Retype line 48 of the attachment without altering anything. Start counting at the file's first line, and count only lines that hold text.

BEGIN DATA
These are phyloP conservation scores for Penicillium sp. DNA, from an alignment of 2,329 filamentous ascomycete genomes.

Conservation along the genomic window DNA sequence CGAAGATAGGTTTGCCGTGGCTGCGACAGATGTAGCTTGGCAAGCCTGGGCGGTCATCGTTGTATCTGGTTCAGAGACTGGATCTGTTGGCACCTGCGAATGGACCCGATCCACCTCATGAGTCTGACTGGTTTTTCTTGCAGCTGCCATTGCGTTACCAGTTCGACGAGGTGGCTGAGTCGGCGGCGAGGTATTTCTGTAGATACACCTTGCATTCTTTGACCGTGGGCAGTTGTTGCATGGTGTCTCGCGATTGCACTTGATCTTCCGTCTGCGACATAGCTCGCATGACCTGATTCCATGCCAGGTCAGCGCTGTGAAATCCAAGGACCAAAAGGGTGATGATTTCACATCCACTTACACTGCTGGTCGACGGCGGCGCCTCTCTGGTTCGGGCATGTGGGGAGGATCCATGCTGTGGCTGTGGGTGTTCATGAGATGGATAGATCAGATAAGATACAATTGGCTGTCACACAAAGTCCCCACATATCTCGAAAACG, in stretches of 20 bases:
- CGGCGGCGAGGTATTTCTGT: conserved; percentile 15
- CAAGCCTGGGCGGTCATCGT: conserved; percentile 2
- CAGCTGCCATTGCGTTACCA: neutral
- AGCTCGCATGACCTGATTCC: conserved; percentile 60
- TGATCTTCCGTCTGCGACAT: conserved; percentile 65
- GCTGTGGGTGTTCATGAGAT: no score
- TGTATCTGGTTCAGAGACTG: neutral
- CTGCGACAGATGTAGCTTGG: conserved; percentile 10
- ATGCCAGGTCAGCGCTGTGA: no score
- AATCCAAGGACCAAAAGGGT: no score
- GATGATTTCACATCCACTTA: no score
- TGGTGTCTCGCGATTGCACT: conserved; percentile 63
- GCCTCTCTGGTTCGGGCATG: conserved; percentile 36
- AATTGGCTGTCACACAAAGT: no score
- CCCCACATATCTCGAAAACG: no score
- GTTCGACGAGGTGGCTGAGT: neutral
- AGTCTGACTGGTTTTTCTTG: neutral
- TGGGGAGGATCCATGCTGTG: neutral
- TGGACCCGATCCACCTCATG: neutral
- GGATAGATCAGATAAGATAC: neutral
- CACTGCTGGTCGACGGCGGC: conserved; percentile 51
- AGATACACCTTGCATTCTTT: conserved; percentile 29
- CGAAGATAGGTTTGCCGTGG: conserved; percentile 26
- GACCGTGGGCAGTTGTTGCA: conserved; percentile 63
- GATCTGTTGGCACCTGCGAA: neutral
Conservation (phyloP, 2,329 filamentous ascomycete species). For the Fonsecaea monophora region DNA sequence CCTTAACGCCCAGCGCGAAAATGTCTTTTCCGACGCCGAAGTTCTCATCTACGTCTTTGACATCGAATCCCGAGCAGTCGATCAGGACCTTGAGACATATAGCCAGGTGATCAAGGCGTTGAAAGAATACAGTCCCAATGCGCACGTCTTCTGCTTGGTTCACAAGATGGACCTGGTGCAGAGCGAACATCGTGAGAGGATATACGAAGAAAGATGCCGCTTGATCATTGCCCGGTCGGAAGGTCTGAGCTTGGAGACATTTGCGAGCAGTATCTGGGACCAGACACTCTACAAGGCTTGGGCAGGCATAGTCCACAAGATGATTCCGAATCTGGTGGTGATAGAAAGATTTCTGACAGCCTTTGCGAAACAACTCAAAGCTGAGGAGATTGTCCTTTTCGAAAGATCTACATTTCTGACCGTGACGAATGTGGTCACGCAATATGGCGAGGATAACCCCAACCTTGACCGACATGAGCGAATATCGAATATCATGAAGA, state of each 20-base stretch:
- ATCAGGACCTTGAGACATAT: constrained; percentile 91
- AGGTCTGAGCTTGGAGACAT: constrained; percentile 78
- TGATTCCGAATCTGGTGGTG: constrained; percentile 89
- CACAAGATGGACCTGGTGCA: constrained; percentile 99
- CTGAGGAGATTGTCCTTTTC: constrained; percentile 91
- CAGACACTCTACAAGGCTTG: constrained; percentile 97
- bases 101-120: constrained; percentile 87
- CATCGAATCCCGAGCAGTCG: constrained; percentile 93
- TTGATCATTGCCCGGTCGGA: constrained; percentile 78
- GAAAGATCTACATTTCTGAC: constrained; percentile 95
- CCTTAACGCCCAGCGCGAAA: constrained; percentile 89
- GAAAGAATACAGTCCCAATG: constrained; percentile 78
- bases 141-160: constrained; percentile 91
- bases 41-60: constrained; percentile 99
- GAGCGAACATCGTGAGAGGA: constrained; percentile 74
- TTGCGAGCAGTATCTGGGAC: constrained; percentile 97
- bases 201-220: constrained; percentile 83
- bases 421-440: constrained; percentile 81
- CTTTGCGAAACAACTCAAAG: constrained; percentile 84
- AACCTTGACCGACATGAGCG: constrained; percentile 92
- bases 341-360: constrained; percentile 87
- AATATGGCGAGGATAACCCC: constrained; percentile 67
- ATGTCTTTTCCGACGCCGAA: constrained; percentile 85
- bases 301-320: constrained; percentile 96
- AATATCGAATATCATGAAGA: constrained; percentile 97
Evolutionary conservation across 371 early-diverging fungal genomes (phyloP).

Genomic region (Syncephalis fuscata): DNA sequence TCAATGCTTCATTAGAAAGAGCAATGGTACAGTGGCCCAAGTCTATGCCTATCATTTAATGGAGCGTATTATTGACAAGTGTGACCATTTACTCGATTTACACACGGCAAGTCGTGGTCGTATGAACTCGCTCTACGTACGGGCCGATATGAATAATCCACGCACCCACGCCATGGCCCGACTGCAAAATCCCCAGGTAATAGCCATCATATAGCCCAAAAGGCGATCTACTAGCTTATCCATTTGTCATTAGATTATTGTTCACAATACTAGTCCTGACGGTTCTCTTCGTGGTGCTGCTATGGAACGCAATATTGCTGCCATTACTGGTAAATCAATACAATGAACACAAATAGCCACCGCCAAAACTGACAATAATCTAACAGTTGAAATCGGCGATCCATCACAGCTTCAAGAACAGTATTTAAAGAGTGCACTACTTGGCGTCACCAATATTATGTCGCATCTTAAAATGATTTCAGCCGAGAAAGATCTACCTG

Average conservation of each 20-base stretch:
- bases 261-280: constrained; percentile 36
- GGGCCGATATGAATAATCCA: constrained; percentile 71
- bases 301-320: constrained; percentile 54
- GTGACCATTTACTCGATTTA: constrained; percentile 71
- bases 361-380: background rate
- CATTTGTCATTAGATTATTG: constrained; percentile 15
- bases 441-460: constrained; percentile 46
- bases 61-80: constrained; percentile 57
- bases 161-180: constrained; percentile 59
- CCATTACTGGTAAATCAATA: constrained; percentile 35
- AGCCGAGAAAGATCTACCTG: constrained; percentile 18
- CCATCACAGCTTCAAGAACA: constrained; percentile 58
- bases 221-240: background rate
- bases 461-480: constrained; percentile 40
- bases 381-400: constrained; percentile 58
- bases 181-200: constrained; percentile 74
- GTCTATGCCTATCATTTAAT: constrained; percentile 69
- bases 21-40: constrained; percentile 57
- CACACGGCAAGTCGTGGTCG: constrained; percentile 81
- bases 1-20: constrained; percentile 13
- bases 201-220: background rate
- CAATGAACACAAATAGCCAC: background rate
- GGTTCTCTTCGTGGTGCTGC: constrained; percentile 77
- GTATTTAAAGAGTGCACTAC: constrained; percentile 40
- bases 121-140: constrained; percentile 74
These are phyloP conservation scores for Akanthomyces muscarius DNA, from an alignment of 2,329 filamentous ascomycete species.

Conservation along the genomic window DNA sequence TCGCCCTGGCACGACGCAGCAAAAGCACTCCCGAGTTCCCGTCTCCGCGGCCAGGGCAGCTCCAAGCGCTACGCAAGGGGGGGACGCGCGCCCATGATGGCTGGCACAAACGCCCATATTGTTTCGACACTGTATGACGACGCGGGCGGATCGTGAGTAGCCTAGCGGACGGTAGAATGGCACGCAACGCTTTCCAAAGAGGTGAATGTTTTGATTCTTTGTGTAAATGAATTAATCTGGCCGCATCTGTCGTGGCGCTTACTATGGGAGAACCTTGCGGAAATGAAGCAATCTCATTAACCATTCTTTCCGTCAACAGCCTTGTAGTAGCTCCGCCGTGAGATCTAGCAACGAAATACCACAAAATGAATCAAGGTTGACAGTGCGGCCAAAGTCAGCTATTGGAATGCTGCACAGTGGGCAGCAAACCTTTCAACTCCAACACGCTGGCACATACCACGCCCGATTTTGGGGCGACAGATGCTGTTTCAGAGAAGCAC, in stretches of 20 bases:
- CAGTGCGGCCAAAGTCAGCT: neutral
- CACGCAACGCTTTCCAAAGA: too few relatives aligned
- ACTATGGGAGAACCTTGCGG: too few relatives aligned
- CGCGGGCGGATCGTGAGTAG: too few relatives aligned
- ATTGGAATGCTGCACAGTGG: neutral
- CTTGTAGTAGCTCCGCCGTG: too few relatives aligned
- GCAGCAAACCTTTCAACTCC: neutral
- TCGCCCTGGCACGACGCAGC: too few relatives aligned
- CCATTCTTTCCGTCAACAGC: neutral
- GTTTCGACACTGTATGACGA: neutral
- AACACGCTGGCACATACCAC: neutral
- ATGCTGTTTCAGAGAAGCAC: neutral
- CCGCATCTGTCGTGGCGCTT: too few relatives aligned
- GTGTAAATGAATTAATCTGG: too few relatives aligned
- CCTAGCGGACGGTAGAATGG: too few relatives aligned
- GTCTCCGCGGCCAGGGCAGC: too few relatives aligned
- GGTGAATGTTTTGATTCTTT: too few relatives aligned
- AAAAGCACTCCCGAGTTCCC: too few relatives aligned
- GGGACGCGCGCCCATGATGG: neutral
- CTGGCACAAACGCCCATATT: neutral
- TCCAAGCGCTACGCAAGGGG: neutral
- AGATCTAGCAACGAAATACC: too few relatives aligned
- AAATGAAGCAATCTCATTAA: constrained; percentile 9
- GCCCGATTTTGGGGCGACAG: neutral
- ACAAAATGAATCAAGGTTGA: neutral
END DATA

- AACCTTGACCGACATGAGCG: constrained; percentile 92